"Our primary assumption in our fight against Israel states that the Zionist entity is aggressive from its inception, and built on lands wrested from their owners, at the expense of the rights of the Muslim people. Therefore our struggle will end only when this entity is obliterated. We recognize no treaty with it, no ceasefire, and no peace agreements, whether separate or consolidated. We vigorously condemn all plans for negotiation with Israel, and regard all negotiators as enemies ..." (
, 16 December 1985). This policy was echoed in recent weeks by Sheikh Hassan Nassrallah, the Secretary-General of Hizballah, who stated: "There is no solution to the conflict in this region except with the disappearance of Israel" (
, 1 January 2000).
Nevertheless, the Governments of the Syrian Arab Republic and Lebanon openly support and encourage Hizballah. As recently as last week, Lebanese Prime Minister Salim El Hoss confirmed that "we officially back the resistance", in an interview with the Egyptian newspaper
Agence France Presse
, 14 February 2000). Lebanon's Prime Minister has even praised the "jihad" of Hizballah (
Voice of Lebanon
, 16 February 1999).
I wish to recall the Declaration on Principles of International Law concerning Friendly Relations and Cooperation among States in accordance with the Charter of the United Nations, contained in the annex to General Assembly resolution 2625 (XXV) of 24 October 1970, providing that sovereignty carries a responsibility not to allow terrorist acts to be organized and prepared on one's territory, or launched from it. The deliberate support and arming of Hizballah stand in direct conflict with Assembly resolution 2625 (XXV) and international norms.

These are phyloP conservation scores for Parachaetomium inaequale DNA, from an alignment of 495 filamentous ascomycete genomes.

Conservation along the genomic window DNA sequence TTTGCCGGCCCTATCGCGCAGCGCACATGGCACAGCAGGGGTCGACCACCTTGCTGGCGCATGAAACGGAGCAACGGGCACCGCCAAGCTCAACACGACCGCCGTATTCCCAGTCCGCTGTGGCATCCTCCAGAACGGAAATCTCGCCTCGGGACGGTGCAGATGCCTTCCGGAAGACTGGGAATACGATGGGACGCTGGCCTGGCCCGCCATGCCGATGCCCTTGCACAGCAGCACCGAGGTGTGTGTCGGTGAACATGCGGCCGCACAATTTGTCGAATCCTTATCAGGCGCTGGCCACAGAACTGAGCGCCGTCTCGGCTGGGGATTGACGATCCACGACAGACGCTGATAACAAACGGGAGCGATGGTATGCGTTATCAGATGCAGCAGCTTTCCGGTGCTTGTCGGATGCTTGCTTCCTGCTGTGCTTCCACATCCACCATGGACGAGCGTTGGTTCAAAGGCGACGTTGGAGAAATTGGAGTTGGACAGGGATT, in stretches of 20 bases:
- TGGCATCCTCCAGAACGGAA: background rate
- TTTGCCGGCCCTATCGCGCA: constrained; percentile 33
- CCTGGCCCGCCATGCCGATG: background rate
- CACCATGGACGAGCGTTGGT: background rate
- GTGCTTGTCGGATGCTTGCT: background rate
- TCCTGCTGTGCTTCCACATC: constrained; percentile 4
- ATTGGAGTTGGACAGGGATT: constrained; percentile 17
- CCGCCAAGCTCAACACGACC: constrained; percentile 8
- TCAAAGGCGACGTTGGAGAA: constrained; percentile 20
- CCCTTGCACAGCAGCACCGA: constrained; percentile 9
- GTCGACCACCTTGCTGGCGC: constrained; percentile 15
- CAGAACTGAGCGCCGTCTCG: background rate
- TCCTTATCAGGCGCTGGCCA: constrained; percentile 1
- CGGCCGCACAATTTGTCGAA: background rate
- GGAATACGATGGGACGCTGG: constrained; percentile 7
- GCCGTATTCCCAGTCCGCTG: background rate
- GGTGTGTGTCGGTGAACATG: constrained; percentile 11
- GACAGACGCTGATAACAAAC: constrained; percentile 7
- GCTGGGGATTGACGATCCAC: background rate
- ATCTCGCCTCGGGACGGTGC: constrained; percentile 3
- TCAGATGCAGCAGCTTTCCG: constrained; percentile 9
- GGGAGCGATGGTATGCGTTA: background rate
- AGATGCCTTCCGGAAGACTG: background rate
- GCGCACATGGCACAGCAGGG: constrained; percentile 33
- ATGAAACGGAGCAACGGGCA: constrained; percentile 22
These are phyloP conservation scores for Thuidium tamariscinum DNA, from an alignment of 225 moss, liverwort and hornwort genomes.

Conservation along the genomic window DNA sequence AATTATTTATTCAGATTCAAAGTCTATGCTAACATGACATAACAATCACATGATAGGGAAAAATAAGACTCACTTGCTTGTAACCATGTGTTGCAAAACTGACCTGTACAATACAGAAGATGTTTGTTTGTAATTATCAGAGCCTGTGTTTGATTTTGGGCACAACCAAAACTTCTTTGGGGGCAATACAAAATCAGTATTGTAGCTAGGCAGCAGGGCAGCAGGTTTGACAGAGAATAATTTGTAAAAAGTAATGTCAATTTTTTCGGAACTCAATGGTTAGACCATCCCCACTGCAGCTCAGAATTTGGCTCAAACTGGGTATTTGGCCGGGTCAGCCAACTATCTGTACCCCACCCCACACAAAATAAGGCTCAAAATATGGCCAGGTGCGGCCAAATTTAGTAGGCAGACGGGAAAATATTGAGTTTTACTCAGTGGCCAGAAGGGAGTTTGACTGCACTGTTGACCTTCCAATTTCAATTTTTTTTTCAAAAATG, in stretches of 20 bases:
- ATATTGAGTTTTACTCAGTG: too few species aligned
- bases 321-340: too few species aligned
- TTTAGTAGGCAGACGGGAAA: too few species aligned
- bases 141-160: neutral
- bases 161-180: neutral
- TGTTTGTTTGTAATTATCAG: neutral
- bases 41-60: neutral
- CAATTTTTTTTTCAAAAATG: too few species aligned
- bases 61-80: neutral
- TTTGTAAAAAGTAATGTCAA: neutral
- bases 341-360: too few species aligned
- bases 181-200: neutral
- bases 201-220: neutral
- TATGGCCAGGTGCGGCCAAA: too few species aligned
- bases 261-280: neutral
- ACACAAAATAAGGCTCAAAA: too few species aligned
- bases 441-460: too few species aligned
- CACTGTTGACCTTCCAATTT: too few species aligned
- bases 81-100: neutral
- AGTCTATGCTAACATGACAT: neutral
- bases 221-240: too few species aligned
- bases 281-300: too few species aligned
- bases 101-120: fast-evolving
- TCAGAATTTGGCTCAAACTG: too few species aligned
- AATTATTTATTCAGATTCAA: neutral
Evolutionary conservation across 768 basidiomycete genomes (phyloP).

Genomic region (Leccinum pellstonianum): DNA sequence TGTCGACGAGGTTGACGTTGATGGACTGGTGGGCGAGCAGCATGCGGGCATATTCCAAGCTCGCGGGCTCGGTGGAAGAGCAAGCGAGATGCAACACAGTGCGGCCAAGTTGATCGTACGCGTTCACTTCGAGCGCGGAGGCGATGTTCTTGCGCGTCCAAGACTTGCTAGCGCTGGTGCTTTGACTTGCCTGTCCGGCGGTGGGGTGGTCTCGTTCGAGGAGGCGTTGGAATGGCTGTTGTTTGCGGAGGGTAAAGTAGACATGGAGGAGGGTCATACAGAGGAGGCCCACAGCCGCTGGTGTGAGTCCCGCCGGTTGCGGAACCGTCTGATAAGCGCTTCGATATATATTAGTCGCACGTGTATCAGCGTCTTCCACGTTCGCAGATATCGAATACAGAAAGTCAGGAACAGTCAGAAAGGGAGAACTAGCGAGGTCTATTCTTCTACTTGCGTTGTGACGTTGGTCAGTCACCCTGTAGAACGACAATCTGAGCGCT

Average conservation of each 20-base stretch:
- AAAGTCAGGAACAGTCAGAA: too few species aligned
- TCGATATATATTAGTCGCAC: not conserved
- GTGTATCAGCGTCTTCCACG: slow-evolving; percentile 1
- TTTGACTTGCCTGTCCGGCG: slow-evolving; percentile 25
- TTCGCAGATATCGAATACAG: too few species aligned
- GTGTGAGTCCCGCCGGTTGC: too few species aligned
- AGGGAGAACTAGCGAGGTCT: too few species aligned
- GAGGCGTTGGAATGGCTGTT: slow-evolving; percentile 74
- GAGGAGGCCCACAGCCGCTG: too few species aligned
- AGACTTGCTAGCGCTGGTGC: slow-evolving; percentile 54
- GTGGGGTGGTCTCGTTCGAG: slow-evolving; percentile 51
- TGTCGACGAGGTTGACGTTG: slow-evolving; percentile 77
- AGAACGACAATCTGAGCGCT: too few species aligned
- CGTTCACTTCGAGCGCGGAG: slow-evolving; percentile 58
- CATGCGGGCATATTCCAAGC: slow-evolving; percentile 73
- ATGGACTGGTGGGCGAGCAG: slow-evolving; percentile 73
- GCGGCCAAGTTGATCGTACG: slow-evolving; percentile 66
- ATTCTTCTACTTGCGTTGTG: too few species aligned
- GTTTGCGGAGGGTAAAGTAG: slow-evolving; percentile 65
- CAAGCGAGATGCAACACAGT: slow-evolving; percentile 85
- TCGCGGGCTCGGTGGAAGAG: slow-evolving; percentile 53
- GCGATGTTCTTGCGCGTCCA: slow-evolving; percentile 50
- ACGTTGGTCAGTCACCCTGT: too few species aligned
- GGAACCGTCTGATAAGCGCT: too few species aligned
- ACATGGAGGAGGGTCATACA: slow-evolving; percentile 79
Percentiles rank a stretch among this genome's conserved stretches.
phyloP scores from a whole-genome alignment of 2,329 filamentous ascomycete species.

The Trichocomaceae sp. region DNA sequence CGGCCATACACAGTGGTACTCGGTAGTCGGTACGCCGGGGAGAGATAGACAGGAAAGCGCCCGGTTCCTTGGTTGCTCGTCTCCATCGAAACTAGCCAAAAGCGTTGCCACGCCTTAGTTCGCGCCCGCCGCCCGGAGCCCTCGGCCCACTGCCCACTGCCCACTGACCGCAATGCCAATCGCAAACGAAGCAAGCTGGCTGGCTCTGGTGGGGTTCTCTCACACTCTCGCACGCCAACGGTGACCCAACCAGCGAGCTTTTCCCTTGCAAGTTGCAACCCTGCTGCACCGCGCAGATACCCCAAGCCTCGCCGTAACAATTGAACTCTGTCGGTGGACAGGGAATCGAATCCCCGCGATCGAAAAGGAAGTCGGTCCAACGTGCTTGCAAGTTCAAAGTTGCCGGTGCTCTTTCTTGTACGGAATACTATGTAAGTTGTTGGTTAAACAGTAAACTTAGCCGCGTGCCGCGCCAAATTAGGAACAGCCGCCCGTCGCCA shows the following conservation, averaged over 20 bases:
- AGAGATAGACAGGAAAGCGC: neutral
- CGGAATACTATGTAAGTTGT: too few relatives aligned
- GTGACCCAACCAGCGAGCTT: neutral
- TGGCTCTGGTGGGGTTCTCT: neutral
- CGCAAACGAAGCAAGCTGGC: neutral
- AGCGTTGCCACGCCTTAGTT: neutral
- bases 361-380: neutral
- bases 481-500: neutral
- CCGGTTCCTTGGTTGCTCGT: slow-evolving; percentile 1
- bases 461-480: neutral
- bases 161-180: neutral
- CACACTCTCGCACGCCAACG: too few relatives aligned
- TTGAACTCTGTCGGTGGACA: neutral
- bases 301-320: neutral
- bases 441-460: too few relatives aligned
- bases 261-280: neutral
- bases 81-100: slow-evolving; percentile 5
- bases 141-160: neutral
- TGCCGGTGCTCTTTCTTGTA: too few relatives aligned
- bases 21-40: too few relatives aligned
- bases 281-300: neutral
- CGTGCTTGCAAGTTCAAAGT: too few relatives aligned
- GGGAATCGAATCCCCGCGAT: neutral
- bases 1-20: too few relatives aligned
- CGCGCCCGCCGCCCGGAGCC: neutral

It should also be recalled that Security Council resolution 425 (1978) calls not only for the withdrawal of Israeli forces, but also for the restoration of international peace and security and the return of the effective authority of the Government of Lebanon in the area. The declared willingness of the Government of Lebanon to host an elaborate terrorist infrastructure, to permit its regular reinforcement and to endorse its operations against a neighbouring country, is totally incompatible with that Council resolution.
Coupled with its refusal to negotiate a peaceful solution, the policies of Lebanon, along with the Syrian Arab Republic's own support for Hizballah, leave Israel with no alternative but to exercise its right to self-defence in accordance with international law.
Nevertheless, we call upon the Governments of Lebanon and the Syrian Arab Republic to refrain from backing the enemies of peace, and to demonstrate a willingness to prevent further bloodshed, by engaging Israel at the negotiating table. This process remains the only hope for restoring peace and security along our border and preventing the tragic loss of life.
I should be grateful if you would have the present letter circulated as a document of the fifty-fourth session of the General Assembly, under agenda items 43 and 160, and of the Security Council.
) Aaron JACOB
Chargé d'affaires a.i.